Influence of Edgar Allen Poe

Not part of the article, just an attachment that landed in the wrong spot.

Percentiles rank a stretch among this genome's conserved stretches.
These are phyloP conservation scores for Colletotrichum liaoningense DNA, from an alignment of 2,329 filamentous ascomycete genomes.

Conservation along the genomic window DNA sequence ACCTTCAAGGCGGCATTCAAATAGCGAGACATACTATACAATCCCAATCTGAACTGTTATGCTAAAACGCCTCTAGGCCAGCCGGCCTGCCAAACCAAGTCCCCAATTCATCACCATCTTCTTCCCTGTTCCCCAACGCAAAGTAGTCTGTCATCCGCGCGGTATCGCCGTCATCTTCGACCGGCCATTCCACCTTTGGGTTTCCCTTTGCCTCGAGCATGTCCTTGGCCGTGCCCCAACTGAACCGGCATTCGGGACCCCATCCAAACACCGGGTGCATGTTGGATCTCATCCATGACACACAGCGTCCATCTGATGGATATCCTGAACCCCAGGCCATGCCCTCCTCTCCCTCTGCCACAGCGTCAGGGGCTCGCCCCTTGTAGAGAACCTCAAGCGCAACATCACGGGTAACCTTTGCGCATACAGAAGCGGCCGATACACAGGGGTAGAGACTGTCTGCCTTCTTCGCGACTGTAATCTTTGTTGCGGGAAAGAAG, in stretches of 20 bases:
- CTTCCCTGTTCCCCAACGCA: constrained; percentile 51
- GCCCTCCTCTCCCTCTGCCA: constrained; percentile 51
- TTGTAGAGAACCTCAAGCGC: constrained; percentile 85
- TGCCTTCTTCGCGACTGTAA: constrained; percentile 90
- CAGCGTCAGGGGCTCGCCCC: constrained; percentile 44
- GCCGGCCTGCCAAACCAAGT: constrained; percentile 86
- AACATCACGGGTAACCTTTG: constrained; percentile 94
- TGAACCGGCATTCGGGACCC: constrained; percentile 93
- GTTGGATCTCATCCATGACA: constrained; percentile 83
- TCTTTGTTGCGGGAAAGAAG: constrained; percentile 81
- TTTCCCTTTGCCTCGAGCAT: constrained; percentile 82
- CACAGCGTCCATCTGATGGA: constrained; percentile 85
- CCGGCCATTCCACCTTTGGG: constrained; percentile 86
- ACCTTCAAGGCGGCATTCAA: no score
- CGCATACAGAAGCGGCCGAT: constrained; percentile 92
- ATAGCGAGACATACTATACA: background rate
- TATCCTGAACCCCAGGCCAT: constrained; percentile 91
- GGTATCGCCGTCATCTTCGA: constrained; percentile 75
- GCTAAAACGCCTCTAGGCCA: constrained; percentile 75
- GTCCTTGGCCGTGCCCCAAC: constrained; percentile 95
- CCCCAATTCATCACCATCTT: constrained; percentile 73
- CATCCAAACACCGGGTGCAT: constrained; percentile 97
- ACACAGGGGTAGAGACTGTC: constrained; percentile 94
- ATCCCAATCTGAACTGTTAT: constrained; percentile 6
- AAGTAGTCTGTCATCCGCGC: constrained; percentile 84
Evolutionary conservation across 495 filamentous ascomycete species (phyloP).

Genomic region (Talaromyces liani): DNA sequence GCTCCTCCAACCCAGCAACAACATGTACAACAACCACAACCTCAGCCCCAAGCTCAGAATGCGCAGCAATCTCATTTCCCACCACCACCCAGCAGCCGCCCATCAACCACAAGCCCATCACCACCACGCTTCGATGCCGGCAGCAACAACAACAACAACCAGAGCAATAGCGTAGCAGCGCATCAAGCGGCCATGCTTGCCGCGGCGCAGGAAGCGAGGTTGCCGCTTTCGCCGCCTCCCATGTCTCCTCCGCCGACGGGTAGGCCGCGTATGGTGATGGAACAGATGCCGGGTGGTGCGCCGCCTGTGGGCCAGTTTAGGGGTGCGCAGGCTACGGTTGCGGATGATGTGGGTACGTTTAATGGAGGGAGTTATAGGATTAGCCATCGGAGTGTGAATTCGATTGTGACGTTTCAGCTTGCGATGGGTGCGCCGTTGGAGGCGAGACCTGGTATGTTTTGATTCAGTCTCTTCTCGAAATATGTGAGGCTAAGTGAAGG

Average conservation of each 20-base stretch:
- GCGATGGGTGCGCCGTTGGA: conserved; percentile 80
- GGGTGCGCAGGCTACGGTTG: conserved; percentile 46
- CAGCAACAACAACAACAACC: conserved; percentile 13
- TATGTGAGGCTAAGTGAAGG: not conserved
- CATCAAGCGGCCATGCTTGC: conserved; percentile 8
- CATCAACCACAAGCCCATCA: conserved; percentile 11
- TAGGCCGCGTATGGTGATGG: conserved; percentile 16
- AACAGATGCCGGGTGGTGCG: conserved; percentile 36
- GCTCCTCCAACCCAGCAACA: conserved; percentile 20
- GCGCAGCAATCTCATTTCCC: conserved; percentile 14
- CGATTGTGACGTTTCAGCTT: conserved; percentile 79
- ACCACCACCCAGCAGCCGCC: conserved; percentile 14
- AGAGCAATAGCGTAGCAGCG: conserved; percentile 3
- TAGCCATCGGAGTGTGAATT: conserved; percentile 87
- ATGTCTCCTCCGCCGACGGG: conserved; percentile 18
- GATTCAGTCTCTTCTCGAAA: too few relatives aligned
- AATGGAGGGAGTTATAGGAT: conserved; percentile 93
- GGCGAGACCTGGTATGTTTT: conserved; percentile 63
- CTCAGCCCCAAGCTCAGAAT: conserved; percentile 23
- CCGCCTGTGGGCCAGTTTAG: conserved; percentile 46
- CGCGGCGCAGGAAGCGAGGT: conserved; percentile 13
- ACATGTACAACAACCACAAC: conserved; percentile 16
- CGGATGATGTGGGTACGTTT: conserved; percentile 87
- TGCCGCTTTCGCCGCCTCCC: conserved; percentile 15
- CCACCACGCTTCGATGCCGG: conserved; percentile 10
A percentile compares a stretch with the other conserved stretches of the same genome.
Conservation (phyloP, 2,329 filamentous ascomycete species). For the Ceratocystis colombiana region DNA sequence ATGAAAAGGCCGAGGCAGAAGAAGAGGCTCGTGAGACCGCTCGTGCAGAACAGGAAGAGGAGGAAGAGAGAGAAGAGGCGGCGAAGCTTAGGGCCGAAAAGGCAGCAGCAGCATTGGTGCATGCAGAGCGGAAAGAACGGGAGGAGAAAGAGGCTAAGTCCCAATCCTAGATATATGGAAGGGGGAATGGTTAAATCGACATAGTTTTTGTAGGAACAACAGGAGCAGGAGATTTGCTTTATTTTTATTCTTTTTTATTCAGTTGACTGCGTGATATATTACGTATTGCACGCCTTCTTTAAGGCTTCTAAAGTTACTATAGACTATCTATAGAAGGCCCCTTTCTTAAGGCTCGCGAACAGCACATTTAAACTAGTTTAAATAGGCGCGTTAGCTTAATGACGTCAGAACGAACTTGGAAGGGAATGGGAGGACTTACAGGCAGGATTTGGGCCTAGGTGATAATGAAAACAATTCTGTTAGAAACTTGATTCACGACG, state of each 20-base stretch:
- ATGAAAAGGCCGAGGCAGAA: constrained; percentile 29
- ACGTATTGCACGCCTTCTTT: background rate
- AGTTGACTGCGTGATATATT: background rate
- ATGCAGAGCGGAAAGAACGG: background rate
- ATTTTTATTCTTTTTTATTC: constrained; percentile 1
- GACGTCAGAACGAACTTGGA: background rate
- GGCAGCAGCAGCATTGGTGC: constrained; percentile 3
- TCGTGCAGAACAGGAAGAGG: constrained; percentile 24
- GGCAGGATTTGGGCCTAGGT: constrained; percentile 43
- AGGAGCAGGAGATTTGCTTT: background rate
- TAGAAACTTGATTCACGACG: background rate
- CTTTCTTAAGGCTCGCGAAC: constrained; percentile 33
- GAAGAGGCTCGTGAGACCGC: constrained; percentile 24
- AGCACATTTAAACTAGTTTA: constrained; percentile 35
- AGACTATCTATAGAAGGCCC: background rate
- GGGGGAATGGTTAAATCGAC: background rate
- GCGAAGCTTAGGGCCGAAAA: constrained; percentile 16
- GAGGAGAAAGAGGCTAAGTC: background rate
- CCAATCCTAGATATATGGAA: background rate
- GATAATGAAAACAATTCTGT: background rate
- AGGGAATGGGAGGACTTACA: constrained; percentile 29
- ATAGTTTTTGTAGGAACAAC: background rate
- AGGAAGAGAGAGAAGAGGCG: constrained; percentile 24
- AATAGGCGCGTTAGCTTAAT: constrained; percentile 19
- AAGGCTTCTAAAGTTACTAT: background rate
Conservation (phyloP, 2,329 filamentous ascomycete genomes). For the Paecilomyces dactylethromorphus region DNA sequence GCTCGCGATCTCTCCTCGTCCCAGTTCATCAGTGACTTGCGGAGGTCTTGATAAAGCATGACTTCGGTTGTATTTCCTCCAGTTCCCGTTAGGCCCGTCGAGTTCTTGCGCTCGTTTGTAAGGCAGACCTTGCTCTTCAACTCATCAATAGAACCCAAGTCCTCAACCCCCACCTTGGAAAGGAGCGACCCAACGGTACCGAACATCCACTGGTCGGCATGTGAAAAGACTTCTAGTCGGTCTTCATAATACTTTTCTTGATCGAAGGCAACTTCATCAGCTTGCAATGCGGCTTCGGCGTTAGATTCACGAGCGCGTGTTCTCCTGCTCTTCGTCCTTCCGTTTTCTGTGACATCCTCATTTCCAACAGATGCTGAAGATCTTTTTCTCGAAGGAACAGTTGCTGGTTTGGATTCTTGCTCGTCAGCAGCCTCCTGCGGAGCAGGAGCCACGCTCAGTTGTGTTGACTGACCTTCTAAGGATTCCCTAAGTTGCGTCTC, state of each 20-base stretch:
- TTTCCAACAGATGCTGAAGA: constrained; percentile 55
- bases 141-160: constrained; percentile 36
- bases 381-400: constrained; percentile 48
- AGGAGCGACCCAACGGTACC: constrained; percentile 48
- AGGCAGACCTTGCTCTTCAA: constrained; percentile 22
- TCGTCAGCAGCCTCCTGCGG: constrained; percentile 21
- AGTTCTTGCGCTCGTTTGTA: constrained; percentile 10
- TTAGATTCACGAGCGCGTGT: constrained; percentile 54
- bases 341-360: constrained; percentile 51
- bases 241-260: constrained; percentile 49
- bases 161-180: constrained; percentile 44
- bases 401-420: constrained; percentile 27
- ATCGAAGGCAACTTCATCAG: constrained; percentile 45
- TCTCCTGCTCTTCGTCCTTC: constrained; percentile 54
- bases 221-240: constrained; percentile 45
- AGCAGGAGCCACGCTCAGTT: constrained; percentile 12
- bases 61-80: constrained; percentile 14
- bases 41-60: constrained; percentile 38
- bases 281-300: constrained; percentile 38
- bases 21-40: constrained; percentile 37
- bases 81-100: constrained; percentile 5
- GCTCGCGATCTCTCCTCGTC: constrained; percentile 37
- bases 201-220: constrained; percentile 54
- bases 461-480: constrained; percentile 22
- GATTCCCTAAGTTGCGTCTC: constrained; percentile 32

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The Influence of Edgar Allen Poe It is hard to find an American who has not heard the name Edgar Allen Poe. Known for his mastery of horror and romance, Poe has had exponential influence on American and European culture. This Boston native can be credited with quite an impressive list of accomplishments for someone who lived such a miserable life (“Edgar”). Poe has had a tremendous impact on film, music, and obviously literature. How Poe influenced films is clear. In the 1930’s Universal Studios produced The Raven and The Black Cat. These failed to hold true to Poe’s style of writing. They were very good by themselves but compared to Poe’s original work, they differed greatly. But, in the Early 1960’s, American International Pictures produced The Pit and the Pendulum, The Fall of the House of Usher, and The Masque of the Red Death. These were, and still are, considered to be the best films of Poe’s work. They were still different from his original work, they had some added humor and a different style, but they were still horrifying and exercised the same major themes. A more subtle showing of Poe in film was in a movie called The Vanishing. The Vanishing had a connection with Poe’s The Premature Burial. They are two completely different stories and are set in different time periods, but they still showed a very strong connection to each other. Poe’s “The Murderers in the Rue Morgue” is considered to be the origin of detective stories. Many people additionally believe that Poe himself was the beginning of the long chain of horror and crime stories, and that numerous writers were influenced by him, even subconsciously. (Leigh) Edgar Allan Poe has influenced many musicians, much more than you would expect. Like his influence on films, he was more popular in Europe than in his home country, America. One composer that was influenced by Poe would be a Finnish
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